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Cramer: In an economic expansion, these 'safety' stocks become dangerous

  • "Mad Money" host Jim Cramer explained why, when the global economy is growing, typically risky stocks become safe and typically safe stocks become dangerous.
  • Railroad and manufacturing stocks have been strong while consumer goods and drug stocks have gone lower after earnings, Cramer noted.
  • Cramer added that he hasn't seen economic activity like this since the 1990s.

Times of economic difficulty tend to bring up talk of "safety stocks," but in times of economic prosperity, CNBC's Jim Cramer sees that narrative flip.

"What if the definition of safety is changing right before our eyes? What happens when what's prudent suddenly becomes what's reckless and what used to be reckless becomes responsible?" the "Mad Money" host asked. "That, gentle viewer, is exactly what we are seeing in this market."

With strong economic activity in the BRICs — Brazil, Russia, India and Chinahealthy U.S. markets and a recovering euro zone, Cramer said the investing standards are changing.

"Right now, it feels like we're at the beginning of the first truly worldwide economic expansion since the 1990s," he said.

In this kind of "synchronized economic expansion," stocks that are typically considered safe can actually lose investors a lot of money, Cramer said.

Conversely, stocks that may be seen as risky in other times could gain serious traction.

The Winners

One such stock is Union Pacific. The railroad operator reported a strong quarter on Thursday that showed decreasing costs, high demand and barely any damage from Hurricane Harvey despite the company's sizable presence in Texas.

Norfolk Southern also issued a better-than-expected report. Both companies' stocks saw healthy gains in response.

"What's driving this strength? Simple: For the first time in many years, the rails have more business than they can handle," Cramer explained.

Cramer was also amazed by Caterpillar and 3M's respective earnings reports. The manufacturing giants delivered growth around the world in what Cramer called their best quarters in years, if not decades.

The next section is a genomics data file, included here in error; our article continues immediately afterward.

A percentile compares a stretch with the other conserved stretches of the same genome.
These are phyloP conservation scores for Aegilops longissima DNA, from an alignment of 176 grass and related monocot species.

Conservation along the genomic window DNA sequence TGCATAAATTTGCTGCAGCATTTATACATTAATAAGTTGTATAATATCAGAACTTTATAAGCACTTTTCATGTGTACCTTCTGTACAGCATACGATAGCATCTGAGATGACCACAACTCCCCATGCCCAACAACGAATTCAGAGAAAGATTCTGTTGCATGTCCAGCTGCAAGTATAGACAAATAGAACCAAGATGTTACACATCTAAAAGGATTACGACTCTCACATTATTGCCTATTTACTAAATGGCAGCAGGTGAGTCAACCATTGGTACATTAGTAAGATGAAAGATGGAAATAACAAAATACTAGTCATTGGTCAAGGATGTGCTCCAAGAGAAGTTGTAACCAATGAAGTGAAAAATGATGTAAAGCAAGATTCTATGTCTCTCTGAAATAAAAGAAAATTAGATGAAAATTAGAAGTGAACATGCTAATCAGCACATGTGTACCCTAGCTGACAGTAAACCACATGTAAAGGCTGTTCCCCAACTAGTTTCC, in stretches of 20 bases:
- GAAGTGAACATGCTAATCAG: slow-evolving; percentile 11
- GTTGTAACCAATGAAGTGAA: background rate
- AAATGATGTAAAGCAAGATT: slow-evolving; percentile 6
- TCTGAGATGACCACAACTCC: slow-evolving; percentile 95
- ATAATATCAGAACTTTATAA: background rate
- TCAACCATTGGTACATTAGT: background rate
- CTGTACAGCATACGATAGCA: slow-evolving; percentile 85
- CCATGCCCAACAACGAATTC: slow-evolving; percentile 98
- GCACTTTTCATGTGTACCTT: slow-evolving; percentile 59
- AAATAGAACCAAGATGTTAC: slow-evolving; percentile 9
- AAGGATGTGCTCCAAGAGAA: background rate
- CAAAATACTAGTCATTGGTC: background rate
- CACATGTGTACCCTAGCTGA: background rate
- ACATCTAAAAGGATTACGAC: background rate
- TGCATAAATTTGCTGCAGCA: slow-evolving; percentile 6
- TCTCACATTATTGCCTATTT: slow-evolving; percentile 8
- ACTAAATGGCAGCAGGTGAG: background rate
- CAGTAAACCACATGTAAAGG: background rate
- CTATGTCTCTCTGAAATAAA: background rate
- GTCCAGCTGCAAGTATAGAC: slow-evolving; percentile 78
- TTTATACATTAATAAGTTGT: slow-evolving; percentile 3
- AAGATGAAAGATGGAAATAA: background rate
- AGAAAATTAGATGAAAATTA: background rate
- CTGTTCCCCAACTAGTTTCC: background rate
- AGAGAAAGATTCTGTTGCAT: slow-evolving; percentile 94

Chemical colossus DowDuPont pre-announced strong results as well, which caused the "Mad Money" host to go digging for answers.

"Did they fire a lot of people? Was there a big currency gain? No. Consumer demand. In other words, business is booming," he said.

The Losers

The sun may be shining on the industrials and manufacturers, but not without cost.

Shares of Celgene, a biotechnology player that develops treatments for cancer and inflammatory afflictions, endured their largest percentage drop in 17 years on Thursday morning after the company reported earnings.

The proximate causes of the downfall seemed to be slashed guidance for 2020 and weakness in Celgene's psoriatic arthritis drug. "One drug, one line item, and it's pure carnage," Cramer said.

Bristol-Myers Squibb's stock also shed almost 5 percent on Thursday after the pharmaceutical player announced the results for some of its key cancer drugs. Cramer said the results were "pretty good," hardly enough to warrant such a drop despite some obstacles the company noted.

And while Hershey's earnings report seemed semi-sweet to Cramer, the chocolate maker's shares dipped on a lower gross margin and presumed competition in the supermarket space.

The Lesson

Cramer pointed out that, until recently, investors had been taught that worldwide growth was an outdated requirement for companies. They assumed stocks that did well no matter what were safer. But now, the lay of the land has reversed.

"In this scenario, you need to recognize that risk, like beauty, is in the eye of the beholder and right now, what's risky is what used to let you sleep at night: the foods, the drugs, the health cares," Cramer said. "And what's rewarding? The cyclical companies with managers who pruned and cut and tucked and nipped their way through the wilderness, and they finally, at long last, reached the promised land. And they're making fortunes for everyone who stuck with them."

WATCH: Cramer ticks down the market's new safety stocks

Disclosure: Cramer's charitable trust owns shares of DowDuPont.

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